Is this the most unlikely idea for an acoustic treatment in a studio? The author of the website selling these small bags of pebbles, Geoff Kait, is very concerned that levels in the corner of listening spaces can be 8-10 dB higher than elsewhere in the room. He is right, the pressure is higher in the corners because of interference, but as no-one ever sticks their head in the corner of a room to listen, I don’t think this is something to worry about it.
I was going to write that the little bags of crystals are never going to do anything to the room acoustic. But then I thought, what would happen if you bought a very large number of rocks, because after all gravel absorbs sound. Below is a graph which shows the absorption coefficient of a 15cm (6″) layer of gravel compared to a thick carpet . This shows how much acoustic energy is removed for different frequencies over the bandwidth most often considered in room design. It shows that if you were prepared to crunch your way around your studio on a thick layer of ballast, then rocks could be used in place of carpet. Of course you couldn’t move while trying to listen because of the noise of crunching rock and the sound engineer won’t be able to swoop along the mixing console using the wheels on his office chair. Oh, and a tiny bag of the XL magic pebbles costs over a hundred bucks, so covering the floor would be prohibitively expensive.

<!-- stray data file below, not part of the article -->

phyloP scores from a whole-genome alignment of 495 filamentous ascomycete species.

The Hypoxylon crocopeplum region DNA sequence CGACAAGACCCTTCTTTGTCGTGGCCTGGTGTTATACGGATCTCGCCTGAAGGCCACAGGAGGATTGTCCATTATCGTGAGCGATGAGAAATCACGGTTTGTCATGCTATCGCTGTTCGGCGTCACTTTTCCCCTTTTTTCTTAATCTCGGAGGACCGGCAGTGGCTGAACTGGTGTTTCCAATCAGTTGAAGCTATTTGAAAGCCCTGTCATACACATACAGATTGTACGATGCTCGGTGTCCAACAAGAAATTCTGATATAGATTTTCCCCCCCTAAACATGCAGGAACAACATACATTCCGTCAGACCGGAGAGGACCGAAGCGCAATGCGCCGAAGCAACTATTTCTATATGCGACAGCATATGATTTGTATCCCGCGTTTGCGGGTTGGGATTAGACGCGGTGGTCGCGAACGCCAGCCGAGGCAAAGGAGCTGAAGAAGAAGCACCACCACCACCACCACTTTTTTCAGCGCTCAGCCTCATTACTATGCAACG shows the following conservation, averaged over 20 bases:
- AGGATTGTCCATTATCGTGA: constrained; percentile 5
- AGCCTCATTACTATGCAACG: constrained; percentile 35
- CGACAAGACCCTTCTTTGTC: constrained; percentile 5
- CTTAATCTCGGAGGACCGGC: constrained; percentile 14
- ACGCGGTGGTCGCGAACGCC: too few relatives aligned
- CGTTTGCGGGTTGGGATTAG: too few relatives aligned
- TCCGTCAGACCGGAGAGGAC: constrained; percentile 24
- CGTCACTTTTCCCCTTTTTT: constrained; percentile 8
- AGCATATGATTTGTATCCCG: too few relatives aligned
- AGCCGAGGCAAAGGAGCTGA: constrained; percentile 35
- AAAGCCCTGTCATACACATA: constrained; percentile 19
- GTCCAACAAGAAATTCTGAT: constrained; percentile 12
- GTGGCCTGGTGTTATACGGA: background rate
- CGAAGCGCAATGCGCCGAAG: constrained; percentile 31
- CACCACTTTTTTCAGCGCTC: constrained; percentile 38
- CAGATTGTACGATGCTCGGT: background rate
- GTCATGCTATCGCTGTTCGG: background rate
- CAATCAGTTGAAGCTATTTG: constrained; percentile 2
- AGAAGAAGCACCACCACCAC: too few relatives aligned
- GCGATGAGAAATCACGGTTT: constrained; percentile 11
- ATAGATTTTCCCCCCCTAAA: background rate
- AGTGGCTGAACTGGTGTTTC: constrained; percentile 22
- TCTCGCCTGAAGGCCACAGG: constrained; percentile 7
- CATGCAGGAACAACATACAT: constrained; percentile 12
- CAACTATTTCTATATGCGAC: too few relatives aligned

Don’t despair, even if the pebbles are not viable for room acoustics there are many other audio uses claimed, ‘A Tube Trap produces (unwanted) mechanical energy during operation and a Large BP on its top surface improves Tube Trap performance (“A Better Tube Trap,” you could say). The performance of (conventional) speakers is usually improved by placing one or more Large BP on the top of each speaker cabinet. A large BP on each output transformer of tube amps is also usually effective. A Large or Mini BP can be effective when placed on the armboard of a turntable.’What other audio accessories defy science? Please comment below.
 T J Cox and P D’Antonio, “Acoustic Absorbers and Diffusers” Taylor & Francis 2009.